|HRM - Hardly Relevant Measurement?||Biking Viking|
Sep 23, 2002 4:00 PM
|I have a very low heart rate for my age (35). I have guesstimated my AT to be 155. At around 162, I really start hurting. I race mountain bikes mostly and hardly see above 164 in a race. I'm a consistent top-five to ten finisher in Sport and will upgrade to Expert next season - which is about right for the amount of training I'm able to do.
I've seen though, that after I've been off the bike for a week (travel or vacation) my heart rate increases 3-4 bpm for the same effort. The day after a strenenous ride, it will typically be 5 bpm under normal at easy efforts and 10-15bpm under if I push (even if I feel OK)
For the first time since I started racing four years ago, I have been off the bike for six long weeks. I broke my collar bone in a Cat 5 crit and did my first real ride since the injury this weekend. Of course I felt slower than usual, but it wasn't terrible. However, I was really surprised when I looked at my HRM. Naturally, the loss of fitness should give an increase in HR for a certain effort, but what I saw was ridiculous. I was consistently seeing 10-15 bpm over what I normally see, and on a short, steep climb, my HR jumped to 162 and I wasn't even breathing hard. Normally at 162, I am pushing 500W and my eyeballs are about to pop.
So what is the explanation and why even bother using HR as a measure for intensity. It seems kind of worthless for me.
|I wouldn't call it worthless||weiwentg|
Sep 23, 2002 6:11 PM
|well, you have seen that IN THE PAST, heart rate is a valid indicator of impending death.
as to the change in your exertion at a specific heart rate, I have no explanation. this certainly didn't happen for me. did you get your heart rate over 162? how long do you sustain 162, or did you just peg it at 162 for a few seconds? could you normally sustain 162 for 5 minutes, 10, or more? has your resting heart rate changed? could you have been overtrained before injury (chances were you weren't THAT overtrained, of course)?
incidentally, my RHR is in the low 50s. however, I can actually sustain rates in the low 170s for somewhat extended periods. 192 is the highest I've seen. I also saw my life flash before my eyes.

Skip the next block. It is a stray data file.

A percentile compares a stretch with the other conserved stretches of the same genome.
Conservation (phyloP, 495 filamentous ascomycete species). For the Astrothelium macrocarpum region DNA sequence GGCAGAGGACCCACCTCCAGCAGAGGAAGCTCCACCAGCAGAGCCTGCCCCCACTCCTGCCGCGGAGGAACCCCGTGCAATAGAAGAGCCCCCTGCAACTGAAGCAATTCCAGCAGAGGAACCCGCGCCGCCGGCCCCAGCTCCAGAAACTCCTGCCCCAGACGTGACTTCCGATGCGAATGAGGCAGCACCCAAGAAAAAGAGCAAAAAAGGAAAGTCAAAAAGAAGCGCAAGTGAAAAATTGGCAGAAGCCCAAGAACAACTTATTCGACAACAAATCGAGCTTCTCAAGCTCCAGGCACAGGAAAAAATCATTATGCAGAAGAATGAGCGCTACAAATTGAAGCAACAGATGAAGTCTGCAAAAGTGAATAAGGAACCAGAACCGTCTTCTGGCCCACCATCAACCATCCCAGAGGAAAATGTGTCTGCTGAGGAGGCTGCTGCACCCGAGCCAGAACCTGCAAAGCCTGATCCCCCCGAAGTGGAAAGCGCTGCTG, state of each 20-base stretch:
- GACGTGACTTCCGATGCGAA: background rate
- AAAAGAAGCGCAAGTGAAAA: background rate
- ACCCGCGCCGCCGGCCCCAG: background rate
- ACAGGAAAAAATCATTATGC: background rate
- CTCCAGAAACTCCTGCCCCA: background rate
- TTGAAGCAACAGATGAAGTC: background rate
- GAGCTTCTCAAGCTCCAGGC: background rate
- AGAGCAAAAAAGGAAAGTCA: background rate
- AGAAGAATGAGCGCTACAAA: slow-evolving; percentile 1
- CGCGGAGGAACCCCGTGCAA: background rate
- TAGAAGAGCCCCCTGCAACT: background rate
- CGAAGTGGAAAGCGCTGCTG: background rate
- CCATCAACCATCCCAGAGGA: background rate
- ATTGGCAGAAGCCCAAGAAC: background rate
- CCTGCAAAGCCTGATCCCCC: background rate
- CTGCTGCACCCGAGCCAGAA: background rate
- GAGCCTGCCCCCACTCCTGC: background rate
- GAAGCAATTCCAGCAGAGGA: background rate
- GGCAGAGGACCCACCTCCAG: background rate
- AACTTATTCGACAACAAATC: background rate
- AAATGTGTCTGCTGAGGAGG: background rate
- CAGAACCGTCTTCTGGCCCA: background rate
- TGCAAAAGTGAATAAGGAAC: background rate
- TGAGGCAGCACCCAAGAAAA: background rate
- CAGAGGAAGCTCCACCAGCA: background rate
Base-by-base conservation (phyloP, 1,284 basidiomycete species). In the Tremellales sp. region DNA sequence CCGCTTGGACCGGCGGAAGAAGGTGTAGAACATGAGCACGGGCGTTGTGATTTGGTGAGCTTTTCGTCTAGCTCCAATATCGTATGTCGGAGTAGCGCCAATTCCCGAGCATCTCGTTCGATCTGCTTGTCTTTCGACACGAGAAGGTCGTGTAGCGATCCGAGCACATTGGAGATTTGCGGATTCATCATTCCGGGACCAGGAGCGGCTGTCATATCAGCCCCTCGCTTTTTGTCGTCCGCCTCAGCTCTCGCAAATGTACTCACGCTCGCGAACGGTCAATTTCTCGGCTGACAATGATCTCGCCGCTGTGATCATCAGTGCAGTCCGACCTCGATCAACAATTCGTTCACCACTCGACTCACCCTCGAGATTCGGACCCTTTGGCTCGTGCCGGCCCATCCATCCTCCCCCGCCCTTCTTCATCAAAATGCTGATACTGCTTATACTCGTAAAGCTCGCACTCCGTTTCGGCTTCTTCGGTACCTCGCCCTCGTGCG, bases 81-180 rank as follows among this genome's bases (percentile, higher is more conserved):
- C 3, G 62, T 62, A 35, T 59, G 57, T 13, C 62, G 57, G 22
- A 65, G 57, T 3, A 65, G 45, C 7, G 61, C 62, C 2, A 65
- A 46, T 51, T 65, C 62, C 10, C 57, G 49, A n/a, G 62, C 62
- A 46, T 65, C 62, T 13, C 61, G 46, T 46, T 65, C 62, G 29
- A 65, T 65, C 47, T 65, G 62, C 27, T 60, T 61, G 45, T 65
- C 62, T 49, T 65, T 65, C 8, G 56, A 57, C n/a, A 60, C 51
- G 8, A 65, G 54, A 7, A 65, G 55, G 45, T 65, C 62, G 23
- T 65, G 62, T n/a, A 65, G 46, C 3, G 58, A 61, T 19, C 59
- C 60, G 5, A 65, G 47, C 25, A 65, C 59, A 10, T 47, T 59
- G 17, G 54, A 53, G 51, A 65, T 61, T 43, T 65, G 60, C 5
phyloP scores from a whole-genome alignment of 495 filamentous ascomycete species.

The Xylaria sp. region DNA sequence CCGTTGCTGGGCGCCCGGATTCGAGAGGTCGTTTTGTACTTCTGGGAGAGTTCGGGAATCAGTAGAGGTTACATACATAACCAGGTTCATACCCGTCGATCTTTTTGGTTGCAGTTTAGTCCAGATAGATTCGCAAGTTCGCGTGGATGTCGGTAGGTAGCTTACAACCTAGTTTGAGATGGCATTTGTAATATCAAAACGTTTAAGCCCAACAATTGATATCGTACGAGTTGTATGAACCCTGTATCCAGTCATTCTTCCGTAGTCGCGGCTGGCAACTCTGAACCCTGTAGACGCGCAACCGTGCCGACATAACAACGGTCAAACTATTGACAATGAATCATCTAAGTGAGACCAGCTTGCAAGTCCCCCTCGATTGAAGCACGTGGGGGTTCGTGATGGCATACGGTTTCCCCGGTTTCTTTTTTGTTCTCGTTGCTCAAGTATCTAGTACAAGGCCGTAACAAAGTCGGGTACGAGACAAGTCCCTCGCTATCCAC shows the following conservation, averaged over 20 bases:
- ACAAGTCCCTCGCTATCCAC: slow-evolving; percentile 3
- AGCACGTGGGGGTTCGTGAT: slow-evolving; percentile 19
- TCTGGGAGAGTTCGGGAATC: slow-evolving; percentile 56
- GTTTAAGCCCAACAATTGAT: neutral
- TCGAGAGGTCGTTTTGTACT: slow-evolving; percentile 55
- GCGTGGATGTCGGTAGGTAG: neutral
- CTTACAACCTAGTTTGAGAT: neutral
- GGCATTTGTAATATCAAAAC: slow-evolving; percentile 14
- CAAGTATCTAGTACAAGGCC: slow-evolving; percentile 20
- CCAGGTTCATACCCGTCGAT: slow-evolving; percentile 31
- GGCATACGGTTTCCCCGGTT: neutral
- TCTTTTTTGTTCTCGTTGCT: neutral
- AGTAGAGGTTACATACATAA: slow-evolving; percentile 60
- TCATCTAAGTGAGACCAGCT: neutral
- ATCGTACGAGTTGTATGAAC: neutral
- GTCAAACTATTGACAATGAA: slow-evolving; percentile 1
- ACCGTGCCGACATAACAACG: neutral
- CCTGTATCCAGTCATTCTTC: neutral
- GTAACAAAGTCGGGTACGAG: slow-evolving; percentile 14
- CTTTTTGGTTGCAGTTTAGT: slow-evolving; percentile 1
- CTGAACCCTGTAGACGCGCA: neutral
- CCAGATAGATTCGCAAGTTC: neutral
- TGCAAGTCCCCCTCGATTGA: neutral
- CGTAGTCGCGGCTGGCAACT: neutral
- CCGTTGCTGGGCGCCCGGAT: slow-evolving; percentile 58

finally, not to blame you for breaking your own collarbone, but should you not be in a Cat 4 race?
|Some answers. I felt like I was on a sustainable...||Biking Viking|
Sep 23, 2002 9:28 PM
|heart rate, but climb wasn't long enough that I had the chance to find out.
Under normal conditions, I can sustain 162 for two minutes.
I do not think that I was overtrained. I suffered none of the other usual symptoms.
I will measure my RHR tomorrow morning. Good point. It used to be 40-42.
I once saw 175, but that was before I really got in shape.
I thought you had to do a number of Cat 5 races before they let you do Cat 4. I certainly have the fitness and group riding experience to do it. It was a squirrel who took me out.
|Some answers. I felt like I was on a sustainable...||weiwentg|
Sep 24, 2002 8:21 AM
|well, I thought by now you'd have done the requisite number (10?) of races. I suppose you could talk to the organizer about it, maybe showing them your MTB liscence?
no clue on the heart rate stuff, though.
|re: HRM - Hardly Relevant Measurement?||Jon Billheimer|
Sep 23, 2002 6:15 PM
|BV, The difference you note is due to loss in heart stroke volume during your layoff. So the heart has to beat much faster to meet your body's O2 demands. It is said, too, that at peak condition one's functional maximum heart rate will be slightly lower than it otherwise would be, due to its great stroke volume.
Interestingly, because of the unreliability of heart rate as an indirect measure of work, elite level cycling coach Dean Golich only recognizes three zones, all of which are determined without a heart rate monitor!: easy, medium, and hard. Easy is recovery, no pressure on the pedals at all. Medium is 40K TT pace. And hard is all out, balls-to-the-walls. His training methods are crude, but effective!
|That's some of the explanation, but can't be all of it.||Biking Viking|
Sep 23, 2002 9:34 PM
|The AT isn't supposed to change with your level of fitness, is it?. The power output at AT does, though - of course. As I was not breathing hard, I don't think that I was above my AT. The perceived exertion was moderate. Under normal conditions, I am deeply anaerobic at that HR.
|That's some of the explanation, but can't be all of it.||Jon Billheimer|